“With the power-hitters in the lower order relied upon to give the innings a lift in the final few overs, Windies left it to their shortest format instincts to take them over the line, not realising that this was an entirely different ball game”

When the highest partnership in the innings is from your final pair, it speaks volumes about the direction of the innings. After thumping Bangladesh in the Test series, Windies were supposedly boosted by the arrivals of some of their mercenaries – Chris Gayle and Andre Russell – for the ODIs against Bangladesh.

But, like in all formats, current form, mindset and historical records have altogether different meanings. Chris Gayle and Andre Russell might have travelled to more countries than the entire group of other nine players ever have but mindset in cricket is tricky.

What Windies boasted of in terms of experience, they lacked in approach. Gayle cracked a couple of meaty blows, but looked apprehensive against the bowling, choosing to settle down and then make one huge heave towards that 280 run target. What he probably missed, or had forgotten after playing a slew of T20 games, is the kind of pressure his innings put on some of his mates.

Losing Evin Lewis and Shai Hope early, Windies needed Gayle to rotate strike or get going. He did neither, consumed several balls, and put Shimron Hetmyer under immense pressure. When Gayle departed for 40 from 60 balls, the onus was entirely on Hetmyer to give the innings some direction.

Behind the eight ball by then, Windies needed someone to give Hetmyer a helping hand but unfortunately, it never materialized. Jason Mohammad and Jason Holder fell in quick succession to leave the hosts in a crater. Rovman Powell obliged with a golden duck soon after Hetmyer’s untimely punch.

It sealed the game for the Tigers, hungry for a successful break after their infamous collapses in the Test series. But where exactly did the hosts lose it? Didn’t they have a decent enough start? Did they give a few runs too many with the ball? Didn’t they have one innings of individual brilliance?

Most of these were true, but what really hurt the Windies was lack of partnerships in the middle. Bangladesh’s 279 was powered by one mammoth 207 run stand between two of their most experienced campaigners. Pushed to no.3, Shakib-al-Hasan and Tamim Iqbal thwarted the Windies threat, scoring at a consistent rate and ensuring that the pressure was on the bowling team to break the stand.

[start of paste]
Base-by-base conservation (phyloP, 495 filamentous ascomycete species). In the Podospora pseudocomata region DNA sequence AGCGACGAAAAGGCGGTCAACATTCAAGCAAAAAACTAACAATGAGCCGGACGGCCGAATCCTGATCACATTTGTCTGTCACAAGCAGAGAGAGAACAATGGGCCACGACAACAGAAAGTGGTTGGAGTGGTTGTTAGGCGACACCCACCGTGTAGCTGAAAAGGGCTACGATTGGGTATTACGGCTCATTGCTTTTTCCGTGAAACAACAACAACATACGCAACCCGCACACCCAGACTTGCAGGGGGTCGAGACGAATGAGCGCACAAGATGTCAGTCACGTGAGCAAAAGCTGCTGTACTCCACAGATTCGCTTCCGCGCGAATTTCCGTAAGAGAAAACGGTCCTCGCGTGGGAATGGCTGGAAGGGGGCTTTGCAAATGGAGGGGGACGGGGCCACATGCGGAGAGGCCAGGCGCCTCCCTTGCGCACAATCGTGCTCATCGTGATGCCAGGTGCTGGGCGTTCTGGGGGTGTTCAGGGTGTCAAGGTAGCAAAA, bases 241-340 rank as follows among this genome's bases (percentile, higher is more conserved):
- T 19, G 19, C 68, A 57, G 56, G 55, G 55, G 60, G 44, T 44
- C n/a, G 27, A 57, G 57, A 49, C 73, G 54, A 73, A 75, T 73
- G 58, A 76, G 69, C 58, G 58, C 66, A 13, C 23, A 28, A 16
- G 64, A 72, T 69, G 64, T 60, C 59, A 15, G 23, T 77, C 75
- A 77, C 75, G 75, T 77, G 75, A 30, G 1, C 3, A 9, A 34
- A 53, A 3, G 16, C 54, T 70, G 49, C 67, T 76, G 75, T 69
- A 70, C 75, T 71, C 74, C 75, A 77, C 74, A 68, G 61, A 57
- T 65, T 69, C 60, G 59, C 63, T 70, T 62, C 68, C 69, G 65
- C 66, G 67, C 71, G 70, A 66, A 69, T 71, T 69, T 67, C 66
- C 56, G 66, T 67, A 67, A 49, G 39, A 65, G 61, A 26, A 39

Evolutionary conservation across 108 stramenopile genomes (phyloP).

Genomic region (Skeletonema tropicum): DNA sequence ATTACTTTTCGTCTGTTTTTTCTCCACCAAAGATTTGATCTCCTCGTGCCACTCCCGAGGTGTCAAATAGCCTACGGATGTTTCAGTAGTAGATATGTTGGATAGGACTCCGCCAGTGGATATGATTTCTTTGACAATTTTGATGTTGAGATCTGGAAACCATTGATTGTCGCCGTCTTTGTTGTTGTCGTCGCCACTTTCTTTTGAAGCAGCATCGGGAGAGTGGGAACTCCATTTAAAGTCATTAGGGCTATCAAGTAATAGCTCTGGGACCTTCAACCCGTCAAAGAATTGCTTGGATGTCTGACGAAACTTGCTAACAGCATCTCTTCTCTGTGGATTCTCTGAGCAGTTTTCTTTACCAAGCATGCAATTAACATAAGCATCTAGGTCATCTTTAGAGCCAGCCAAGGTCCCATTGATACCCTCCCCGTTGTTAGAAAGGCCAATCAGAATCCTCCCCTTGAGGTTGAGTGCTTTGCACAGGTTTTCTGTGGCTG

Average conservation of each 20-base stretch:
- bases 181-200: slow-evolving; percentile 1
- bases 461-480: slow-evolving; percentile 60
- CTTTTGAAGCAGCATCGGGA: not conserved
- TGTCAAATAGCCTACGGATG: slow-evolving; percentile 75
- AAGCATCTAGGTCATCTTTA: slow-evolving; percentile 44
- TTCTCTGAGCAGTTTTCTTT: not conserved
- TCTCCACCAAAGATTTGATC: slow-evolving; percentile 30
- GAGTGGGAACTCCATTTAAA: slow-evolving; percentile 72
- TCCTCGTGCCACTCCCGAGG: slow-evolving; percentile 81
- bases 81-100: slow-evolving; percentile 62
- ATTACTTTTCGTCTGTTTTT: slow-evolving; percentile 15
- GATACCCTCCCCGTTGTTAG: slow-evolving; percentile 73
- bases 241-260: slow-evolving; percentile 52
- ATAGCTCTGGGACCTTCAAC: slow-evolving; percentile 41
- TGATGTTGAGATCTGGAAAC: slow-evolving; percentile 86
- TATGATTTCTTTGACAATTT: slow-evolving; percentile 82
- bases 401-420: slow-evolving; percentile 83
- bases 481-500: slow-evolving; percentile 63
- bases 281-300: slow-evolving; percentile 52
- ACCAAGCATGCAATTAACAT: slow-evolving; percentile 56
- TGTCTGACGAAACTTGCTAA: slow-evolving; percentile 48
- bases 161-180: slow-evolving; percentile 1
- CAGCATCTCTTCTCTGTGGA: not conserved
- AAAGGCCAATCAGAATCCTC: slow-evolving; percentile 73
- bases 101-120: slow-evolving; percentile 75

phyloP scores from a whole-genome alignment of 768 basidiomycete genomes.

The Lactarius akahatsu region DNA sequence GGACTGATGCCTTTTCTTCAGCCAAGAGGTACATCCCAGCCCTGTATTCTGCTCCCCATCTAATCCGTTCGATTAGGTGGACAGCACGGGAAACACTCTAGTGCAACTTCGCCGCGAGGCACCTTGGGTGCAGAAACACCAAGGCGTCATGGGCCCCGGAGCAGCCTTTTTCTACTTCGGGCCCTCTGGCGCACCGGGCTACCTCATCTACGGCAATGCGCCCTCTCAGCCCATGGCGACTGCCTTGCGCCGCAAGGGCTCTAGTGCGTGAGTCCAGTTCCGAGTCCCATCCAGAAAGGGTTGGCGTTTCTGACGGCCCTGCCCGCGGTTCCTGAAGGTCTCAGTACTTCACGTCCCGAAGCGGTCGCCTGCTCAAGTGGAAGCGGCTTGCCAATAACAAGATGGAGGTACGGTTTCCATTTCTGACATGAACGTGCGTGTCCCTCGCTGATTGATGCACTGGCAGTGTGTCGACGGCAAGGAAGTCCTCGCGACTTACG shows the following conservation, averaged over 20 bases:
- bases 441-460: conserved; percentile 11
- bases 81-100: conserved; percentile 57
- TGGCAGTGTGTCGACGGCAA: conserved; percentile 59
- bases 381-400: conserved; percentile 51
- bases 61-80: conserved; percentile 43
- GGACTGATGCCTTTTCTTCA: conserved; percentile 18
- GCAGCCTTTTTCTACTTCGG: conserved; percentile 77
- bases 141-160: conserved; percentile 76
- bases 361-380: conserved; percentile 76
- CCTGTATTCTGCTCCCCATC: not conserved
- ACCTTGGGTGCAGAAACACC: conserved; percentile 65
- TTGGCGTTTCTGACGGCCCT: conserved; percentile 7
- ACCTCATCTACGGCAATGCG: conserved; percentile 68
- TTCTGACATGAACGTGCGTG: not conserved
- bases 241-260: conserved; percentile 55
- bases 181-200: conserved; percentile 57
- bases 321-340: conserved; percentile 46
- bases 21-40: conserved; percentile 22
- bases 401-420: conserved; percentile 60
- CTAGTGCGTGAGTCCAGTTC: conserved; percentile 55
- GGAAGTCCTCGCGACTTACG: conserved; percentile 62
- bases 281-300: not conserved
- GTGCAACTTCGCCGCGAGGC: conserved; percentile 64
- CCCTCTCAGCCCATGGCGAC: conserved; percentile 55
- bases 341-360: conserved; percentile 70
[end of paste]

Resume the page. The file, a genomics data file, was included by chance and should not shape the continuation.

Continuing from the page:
Yet, without Rahim’s cameo at the death, Windies might have escaped with a below-par target. They count have chased something way below what Bangladesh would have liked had Rahim not intervened and given the innings some late momentum with some lusty blows.

The Windies are masters in the art of cameos. Unlike their Test side, their ODI team is made up of a majority of wannabe T20 stars who haven’t quite made it big. At Guyana, the confused mindset hurt them. They were neither going for the big hits nor settling down into a partnership.

While Devendra Bishoo and Alzarri Joseph put on an unbeaten 59 run stand for the final wicket, the next best was 40 for the third wicket. That stand, between Chris Gayle and Shimron Hetmyer, was as directionless as Gavaskar’s clueless 36 in the World Cup opener 43 years ago. It was probably quicker scoring that some of their other partnerships but it sorely lacked in giving Windies an upper hand in the game, which it should have.

Gayle is among the most experienced players in the Caribbean Islands. But with the onus on him to gun down a big score, Gayle opted to sit back and play his T20 game, settle in and go berserk. The second half never materialized and with a mountain to climb at the point of his dismissal, West Indies lost it.

The scoreboard last night showed Gayle as Windies’ second top scorer in the innings, but his knock was beagle-brained as Windies’ entire innings. Their list of partnerships in the game read 27, 14, 40, 30, 30, 0, 10, 12, 9 and 59*. At no stage in the innings did any batsman show the temperament or composure to motivate his partner and give the innings a recuperation.  

With the power-hitters in the lower order relied upon to give the innings a lift in the final few overs, Windies left it to their shortest format instincts to take them over the line, not realising that this was an entirely different ball game.


They might come back and level the series three days later in the same ground, but consistent, collective performances are what makes a team a force in ODIs and the West Indies have lamentably lacked that skill. This, among others, could be the reason for them sitting out the Champions Trophy last year and playing the World Cup Qualifiers to reach the final 10 in the World Cup next year. They need a change in mindset before that tournament gets underway and it has to start now!

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